3. The court does not award any compensation in the form of damages. 3. The court determines compensation in the form of damages.
4. This maxim applies to moral wrongdoings that have no legal consequences. 4. This maxim applies to legal wrongs that can be pursued if a person’s legal rights have been violated.
5. The idea of this maxim is that a person may exercise in a way that is within reasonable bounds and does not give rise to a tort claim just because it causes harm to others. 5. The concept behind this maxim is that if a legal right is infringed upon, a cause of action arises, and the individual whose right is infringed upon is entitled to file a lawsuit.
6. In this case, the plaintiff suffers a financial loss but no legal harm. 6. In this case, the plaintiff suffers legal injury regardless of whether or not they have incurred any financial loss as a result of it.
7. Damages that do not result in injury are not recoverable. 7. This is actionable since a legal right has been violated.
INJURIA SINE DAMNO:
BHIM SINGH V STATE OF J&K
In the case of Bhim Singh vs. State of Jammu & Kashmir, Mr. Bhim Singh, an MLA from Jammu & Kashmir, was arrested and remanded in police custody and was obstructively prohibited from attending legislative assembly sessions. There was also going to be a voting session, which he was not permitted to attend. During the assembly session, where his vote was crucial. Even though the candidate for whom he wanted to vote won, his right to vote was violated. He was arrested and held in a secret location for four days before being brought before a judge. The issue revolves around a violation of personal liberty in which the police, although securing remand, fail to produce the arrested person before the court within the required time frame. There was a flagrant breach of Articles 21 and 22 of the Constitution.
It was determined that the plaintiff was entitled to compensation of Rs. 50,000 since a member of the legislative assembly was arrested while on his way to the legislative assembly, denying him the ability to attend the upcoming assembly session. The court has the authority to pay in Injuria Sine Damnum situations by granting appropriate monetary compensation. It was determined that the member of the legislative assembly was arrested while on his way to the seat of assembly, and as a result, he was denied his constitutional right to attend the assembly session and has responsibility for the detention, and so is entitled to just compensation.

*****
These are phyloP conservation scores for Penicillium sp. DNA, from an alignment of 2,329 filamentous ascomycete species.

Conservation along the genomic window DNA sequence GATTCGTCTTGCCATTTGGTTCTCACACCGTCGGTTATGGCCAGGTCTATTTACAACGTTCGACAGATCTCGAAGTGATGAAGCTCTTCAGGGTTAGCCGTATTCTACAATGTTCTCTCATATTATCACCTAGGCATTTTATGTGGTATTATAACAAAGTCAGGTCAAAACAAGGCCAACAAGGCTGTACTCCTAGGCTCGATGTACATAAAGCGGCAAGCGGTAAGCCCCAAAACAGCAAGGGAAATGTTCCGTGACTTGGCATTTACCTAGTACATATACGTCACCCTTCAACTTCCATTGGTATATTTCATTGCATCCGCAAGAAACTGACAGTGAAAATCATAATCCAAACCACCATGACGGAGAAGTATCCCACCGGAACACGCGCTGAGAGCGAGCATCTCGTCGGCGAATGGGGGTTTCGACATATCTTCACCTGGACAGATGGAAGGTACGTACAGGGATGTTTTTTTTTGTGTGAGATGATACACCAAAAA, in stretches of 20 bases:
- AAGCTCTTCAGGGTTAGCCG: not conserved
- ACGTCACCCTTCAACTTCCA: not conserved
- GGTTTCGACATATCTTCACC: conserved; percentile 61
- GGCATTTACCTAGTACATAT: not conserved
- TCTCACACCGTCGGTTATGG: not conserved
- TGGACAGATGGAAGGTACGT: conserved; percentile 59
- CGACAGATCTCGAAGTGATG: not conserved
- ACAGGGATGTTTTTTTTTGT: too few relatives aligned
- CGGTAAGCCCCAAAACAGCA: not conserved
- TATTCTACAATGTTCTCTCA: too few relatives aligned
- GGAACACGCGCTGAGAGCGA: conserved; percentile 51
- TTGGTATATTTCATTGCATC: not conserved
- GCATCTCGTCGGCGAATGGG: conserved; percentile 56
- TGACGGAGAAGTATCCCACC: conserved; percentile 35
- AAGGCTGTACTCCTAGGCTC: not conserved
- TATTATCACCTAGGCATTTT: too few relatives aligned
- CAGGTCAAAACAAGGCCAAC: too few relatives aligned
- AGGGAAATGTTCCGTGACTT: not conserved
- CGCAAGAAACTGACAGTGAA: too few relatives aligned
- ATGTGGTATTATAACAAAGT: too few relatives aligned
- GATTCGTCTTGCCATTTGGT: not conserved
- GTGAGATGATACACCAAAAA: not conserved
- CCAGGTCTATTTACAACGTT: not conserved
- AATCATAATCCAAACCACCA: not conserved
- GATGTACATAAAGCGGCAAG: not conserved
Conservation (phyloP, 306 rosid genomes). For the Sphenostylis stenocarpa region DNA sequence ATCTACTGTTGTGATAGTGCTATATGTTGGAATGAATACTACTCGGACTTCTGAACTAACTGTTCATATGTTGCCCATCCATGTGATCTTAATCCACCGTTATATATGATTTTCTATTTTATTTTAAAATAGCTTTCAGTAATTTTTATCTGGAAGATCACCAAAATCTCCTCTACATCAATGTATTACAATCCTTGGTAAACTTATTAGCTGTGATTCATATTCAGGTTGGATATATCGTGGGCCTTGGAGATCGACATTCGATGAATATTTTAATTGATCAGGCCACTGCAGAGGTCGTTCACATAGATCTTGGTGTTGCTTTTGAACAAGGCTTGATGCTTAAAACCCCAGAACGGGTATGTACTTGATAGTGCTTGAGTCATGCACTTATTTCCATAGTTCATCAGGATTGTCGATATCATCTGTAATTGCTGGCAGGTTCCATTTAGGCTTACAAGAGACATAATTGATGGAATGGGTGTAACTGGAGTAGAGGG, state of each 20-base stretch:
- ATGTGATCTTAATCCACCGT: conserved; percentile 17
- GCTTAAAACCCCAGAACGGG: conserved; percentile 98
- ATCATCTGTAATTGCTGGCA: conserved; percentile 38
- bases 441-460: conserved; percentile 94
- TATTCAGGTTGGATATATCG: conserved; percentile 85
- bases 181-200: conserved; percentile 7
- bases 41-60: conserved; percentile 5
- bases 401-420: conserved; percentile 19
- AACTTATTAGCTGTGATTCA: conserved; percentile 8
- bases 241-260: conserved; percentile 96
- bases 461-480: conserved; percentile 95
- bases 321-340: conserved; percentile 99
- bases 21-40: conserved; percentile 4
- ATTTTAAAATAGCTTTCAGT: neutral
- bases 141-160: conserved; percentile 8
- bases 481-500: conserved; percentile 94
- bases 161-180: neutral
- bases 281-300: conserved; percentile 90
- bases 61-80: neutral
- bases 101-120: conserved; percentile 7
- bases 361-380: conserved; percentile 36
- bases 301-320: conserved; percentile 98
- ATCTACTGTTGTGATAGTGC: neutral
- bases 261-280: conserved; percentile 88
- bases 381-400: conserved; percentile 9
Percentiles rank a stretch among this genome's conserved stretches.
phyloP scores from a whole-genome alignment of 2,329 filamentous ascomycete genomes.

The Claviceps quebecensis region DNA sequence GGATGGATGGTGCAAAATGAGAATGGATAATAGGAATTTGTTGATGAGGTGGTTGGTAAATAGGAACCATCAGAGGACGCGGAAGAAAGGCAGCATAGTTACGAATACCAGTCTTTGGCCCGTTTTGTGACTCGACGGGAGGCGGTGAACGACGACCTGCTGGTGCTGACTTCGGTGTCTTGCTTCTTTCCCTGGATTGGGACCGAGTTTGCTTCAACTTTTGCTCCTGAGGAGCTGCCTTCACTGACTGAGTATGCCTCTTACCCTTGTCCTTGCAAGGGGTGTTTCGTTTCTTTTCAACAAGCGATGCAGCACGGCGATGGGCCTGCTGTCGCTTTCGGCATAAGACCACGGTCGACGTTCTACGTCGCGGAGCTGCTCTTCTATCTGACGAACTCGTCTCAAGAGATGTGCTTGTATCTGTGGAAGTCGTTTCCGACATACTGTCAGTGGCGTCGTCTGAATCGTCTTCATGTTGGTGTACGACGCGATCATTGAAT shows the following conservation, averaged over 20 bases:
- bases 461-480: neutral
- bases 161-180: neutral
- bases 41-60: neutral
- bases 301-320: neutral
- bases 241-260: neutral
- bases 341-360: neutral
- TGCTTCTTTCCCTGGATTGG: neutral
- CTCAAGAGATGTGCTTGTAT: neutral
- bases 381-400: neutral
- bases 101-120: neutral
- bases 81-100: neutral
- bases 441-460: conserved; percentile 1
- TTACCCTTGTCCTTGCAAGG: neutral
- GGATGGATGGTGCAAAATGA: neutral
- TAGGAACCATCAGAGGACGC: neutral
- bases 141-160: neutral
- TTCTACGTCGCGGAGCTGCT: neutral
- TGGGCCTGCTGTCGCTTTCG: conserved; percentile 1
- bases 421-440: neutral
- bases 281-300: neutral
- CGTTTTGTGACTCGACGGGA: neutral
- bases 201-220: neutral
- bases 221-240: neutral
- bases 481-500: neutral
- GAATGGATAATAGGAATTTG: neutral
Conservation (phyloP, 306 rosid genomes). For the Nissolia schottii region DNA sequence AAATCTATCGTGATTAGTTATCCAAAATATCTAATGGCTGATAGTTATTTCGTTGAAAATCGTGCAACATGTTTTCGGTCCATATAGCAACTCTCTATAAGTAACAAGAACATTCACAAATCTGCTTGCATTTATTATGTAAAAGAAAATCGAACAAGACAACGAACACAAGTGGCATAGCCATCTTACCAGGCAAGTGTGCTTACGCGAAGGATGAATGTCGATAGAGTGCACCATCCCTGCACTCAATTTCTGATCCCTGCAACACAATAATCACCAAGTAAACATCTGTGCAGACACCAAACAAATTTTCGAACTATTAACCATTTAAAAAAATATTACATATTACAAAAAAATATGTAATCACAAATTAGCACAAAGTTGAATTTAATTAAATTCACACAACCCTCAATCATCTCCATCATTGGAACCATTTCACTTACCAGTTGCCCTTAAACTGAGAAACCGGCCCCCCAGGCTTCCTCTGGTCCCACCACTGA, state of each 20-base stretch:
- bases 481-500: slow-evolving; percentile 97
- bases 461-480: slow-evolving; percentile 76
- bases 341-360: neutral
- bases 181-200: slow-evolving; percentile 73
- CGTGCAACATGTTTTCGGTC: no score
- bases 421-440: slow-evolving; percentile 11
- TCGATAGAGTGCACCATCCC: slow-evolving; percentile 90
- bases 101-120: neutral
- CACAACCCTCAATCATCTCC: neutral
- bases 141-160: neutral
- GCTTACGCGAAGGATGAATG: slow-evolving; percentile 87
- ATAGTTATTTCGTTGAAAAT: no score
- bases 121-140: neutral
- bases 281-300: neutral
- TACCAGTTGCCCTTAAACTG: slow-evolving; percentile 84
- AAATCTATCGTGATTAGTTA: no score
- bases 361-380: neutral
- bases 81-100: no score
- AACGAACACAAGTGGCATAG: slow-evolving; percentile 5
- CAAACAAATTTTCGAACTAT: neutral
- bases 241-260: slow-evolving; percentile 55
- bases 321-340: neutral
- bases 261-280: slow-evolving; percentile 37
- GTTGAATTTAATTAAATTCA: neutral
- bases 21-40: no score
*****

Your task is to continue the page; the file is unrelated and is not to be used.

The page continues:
SAIN DAS V UJAGAR SING (1940)
In the case of Sain Das vs. Ujagar Singh (1940), it was noted that nominal damages are frequently paid in trespass cases, and the principle of injuria sine damno is applied to an immovable property when there has been an unreasonable encroachment on the property in the hands of another. It was also determined that the rule could not be applied to every case of property attachment, regardless of the circumstances.
DAMNUM SINE INJURIA:
GLUCOSTER GRAMMAR SCHOOL (1410)
In, Gloucester Grammar School case a schoolmaster established a competitor school to the plaintiff’s, and the plaintiff had to decrease their rates from 40 pence to 12 pence each quarter as a result of the rivalry. As a result, the plaintiff sought reimbursement from the defendants for the losses he had experienced.
The plaintiff was found to have no remedy for the losses incurred because the act, while morally wrong, did not breach any of the plaintiff’s legal rights.
MOGUL STEAMSHIP CO. LTD VS. Mc Gregor
The plaintiff in Mogul steamship co. ltd vs. McGregor, was an independent shipowner who used to send his cargo port to receive cargo from China and deliver it to England. A group of four ship-owners, who were also defendants in the following case, gave a special discount to clients in order to expel their competitor, the plaintiff in this case.
In these circumstances, the plaintiff suffered a loss and filed a lawsuit against all four defendants seeking reimbursement for his losses. The damages were done to the plaintiff morally, but not legally, therefore there was no legal injury to the plaintiff, which follows the general principle of the maxim “damnum sine injuria,” which stipulates that no legal remedies are awarded for moral wrongs unless their legal rights are breached.
The conclusion of the two maxims is that one is a moral wrong for which the law provides no remedy despite the fact that it causes great loss or detriment to the plaintiff, while the other is a legal wrong for which the law provides a legal remedy despite the violation of a private right and no actual loss or detriment in that case. The maxim Damnum’s main goal the main goal of the maxim Injuria Sine damnum is that whenever a person’s legal right is violated, a cause of action arises, and the person whose legal right has been infringed is entitled to bring a suit against the person who did it. A qualified right, as opposed to absolute rights, has been violated in these circumstances.